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Poor Handwriting Prevalent in Children With Autism

Study finds ASD children have poor letter formation and may need handwriting instruction

TUESDAY, Nov. 10 (HealthDay News) -- Children with autism spectrum disorders (ASD) have worse handwriting than children without the condition, and can benefit from special handwriting instruction and fine motor control training, according to a study in the Nov. 10 issue of Neurology.

Christina T. Fuentes, of the Johns Hopkins School of Medicine in Baltimore, and colleagues used the Minnesota Handwriting Assessment tool to assess the handwriting of 14 children with ASD and 14 children without the condition. Handwriting was assessed in five categories: legibility, form, size, spacing and alignment.

The researchers found that the children with ASD exhibited worse handwriting overall than the age- and intelligence-matched control group. In particular, the ASD children showed a poorer quality of letter formation, but there were no significant differences in letter size, alignment and spacing. Among members of the ASD group, motor skills predicted handwriting performance, while age, gender, IQ and visuospatial abilities did not.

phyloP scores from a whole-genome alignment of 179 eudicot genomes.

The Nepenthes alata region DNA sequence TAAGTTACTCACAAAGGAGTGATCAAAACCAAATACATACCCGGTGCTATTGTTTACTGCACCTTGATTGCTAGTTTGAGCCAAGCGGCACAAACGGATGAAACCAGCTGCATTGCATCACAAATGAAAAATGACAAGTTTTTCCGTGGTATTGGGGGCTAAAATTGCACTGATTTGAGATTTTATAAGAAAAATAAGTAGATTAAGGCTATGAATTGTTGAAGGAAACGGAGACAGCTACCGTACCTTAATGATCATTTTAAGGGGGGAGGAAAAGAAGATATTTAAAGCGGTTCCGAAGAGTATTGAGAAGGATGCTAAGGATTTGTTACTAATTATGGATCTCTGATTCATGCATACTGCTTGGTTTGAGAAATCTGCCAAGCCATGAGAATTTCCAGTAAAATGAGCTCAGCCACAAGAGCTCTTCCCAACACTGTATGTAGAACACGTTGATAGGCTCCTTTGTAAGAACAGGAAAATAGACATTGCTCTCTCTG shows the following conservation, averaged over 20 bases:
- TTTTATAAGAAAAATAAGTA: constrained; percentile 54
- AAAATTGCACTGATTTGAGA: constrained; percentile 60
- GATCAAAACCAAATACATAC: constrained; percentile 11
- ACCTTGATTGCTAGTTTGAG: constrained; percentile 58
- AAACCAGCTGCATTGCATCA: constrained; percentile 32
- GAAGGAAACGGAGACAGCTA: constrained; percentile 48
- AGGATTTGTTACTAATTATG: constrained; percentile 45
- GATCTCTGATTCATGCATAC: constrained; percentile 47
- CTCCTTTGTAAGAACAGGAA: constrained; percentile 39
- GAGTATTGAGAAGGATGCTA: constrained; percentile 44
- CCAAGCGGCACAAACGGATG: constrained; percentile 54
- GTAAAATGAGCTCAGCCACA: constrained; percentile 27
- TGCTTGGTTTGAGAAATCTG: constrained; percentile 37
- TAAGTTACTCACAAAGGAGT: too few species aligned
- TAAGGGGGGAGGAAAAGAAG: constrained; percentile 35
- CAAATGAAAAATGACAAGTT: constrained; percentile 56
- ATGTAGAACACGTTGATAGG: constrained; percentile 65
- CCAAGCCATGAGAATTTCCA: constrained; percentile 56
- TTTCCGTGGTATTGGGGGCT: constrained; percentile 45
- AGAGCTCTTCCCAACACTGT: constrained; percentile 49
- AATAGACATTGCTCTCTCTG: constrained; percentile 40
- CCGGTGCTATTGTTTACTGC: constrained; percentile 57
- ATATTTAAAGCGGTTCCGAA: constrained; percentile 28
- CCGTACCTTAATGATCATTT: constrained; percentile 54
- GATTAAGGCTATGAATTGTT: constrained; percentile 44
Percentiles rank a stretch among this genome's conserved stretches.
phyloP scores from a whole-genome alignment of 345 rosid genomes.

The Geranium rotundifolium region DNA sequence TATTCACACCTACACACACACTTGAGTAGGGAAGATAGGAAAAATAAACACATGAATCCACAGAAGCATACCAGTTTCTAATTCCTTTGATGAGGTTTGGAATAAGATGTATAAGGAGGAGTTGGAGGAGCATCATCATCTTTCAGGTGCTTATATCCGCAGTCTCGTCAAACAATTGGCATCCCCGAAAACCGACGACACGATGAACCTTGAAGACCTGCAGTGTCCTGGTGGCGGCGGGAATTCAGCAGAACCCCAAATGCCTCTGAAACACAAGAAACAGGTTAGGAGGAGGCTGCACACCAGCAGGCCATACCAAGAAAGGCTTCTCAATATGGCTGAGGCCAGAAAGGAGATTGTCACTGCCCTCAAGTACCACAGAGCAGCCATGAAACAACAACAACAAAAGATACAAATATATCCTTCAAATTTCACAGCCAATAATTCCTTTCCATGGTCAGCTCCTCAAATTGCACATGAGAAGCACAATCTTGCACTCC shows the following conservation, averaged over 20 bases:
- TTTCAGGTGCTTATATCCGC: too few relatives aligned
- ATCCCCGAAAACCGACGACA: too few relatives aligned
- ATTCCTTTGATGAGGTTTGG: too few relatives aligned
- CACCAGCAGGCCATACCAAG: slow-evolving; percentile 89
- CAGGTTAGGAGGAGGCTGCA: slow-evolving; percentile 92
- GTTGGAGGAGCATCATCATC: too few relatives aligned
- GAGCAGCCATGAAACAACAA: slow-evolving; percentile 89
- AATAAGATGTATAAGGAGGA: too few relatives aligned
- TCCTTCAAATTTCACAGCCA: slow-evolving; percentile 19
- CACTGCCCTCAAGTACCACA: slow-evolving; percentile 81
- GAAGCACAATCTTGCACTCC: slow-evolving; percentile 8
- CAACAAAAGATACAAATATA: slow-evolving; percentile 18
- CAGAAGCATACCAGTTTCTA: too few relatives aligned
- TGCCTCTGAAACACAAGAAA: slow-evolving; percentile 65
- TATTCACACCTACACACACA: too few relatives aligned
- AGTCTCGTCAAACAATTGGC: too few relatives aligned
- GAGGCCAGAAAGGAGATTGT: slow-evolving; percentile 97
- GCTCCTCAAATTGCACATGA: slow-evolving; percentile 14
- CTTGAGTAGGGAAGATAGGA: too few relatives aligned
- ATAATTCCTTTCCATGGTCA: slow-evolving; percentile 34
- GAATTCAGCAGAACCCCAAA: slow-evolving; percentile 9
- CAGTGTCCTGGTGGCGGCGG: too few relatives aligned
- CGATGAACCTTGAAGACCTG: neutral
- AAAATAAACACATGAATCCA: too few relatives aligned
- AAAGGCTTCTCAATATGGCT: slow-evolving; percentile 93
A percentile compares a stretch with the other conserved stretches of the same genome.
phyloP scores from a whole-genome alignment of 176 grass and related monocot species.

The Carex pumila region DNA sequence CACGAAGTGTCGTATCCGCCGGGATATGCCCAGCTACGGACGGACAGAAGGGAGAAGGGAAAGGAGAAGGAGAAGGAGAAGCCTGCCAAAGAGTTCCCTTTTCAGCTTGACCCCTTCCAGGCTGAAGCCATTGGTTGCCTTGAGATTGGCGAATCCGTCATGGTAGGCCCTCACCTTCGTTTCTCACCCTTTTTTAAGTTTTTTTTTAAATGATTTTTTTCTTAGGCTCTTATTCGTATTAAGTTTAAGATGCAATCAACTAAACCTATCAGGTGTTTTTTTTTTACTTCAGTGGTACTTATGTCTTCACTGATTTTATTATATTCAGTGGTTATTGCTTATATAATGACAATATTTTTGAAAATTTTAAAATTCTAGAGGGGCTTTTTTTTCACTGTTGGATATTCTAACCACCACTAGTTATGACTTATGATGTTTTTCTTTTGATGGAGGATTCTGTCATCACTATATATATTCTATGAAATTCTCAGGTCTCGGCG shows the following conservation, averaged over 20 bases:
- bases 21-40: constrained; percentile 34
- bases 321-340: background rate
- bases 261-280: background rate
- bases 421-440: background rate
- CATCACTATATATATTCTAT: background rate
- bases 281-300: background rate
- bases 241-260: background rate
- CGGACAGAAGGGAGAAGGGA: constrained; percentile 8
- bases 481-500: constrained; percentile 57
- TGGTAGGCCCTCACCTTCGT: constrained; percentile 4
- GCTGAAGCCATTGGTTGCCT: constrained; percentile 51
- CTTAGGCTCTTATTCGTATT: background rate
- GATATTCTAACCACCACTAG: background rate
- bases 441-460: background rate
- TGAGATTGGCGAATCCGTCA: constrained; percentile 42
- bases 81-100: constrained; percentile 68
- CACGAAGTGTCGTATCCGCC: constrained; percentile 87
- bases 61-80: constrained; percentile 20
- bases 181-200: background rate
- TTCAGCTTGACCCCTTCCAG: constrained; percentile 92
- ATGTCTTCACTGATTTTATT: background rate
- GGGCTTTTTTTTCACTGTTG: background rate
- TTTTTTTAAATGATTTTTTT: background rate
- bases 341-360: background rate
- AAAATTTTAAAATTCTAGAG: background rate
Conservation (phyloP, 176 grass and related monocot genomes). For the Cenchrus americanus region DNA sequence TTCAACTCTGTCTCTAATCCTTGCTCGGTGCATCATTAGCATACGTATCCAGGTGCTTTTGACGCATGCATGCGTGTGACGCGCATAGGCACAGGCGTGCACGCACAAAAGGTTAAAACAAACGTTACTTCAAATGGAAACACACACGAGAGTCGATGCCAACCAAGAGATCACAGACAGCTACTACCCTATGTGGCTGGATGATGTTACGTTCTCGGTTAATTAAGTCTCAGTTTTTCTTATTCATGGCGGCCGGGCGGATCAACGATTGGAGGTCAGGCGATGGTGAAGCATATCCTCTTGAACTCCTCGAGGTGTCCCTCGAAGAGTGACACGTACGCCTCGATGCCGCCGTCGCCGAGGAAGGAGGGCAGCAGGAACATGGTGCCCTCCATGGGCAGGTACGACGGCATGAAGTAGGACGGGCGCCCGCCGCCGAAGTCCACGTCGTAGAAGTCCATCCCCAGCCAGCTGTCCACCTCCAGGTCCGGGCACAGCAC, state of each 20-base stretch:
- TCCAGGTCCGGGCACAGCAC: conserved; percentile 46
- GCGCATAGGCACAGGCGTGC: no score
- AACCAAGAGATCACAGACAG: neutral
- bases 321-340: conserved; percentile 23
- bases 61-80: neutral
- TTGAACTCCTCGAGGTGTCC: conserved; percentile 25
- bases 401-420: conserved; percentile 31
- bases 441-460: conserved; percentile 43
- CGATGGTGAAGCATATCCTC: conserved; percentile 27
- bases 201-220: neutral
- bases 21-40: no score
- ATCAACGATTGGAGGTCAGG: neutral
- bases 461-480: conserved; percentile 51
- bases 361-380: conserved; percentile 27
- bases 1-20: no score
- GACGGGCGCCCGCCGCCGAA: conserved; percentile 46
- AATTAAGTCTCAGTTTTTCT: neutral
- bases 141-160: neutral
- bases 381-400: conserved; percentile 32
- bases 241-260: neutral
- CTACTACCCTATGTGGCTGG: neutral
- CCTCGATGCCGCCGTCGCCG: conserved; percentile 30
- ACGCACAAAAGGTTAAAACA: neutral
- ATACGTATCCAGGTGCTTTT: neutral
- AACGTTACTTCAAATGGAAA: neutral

"We addressed how different elements of handwriting contribute to impairments observed in children with autism. Our results suggest that training targeting letter formation, in combination with general training of fine motor control, may be the best direction for improving handwriting performance in children with autism," the authors write.

One study author reported serving on a scientific advisory for Bristol-Myers Squibb, serving on the editorial board of a medical journal, and receiving speaker honorarium from The National Academy of Neuropsychology.

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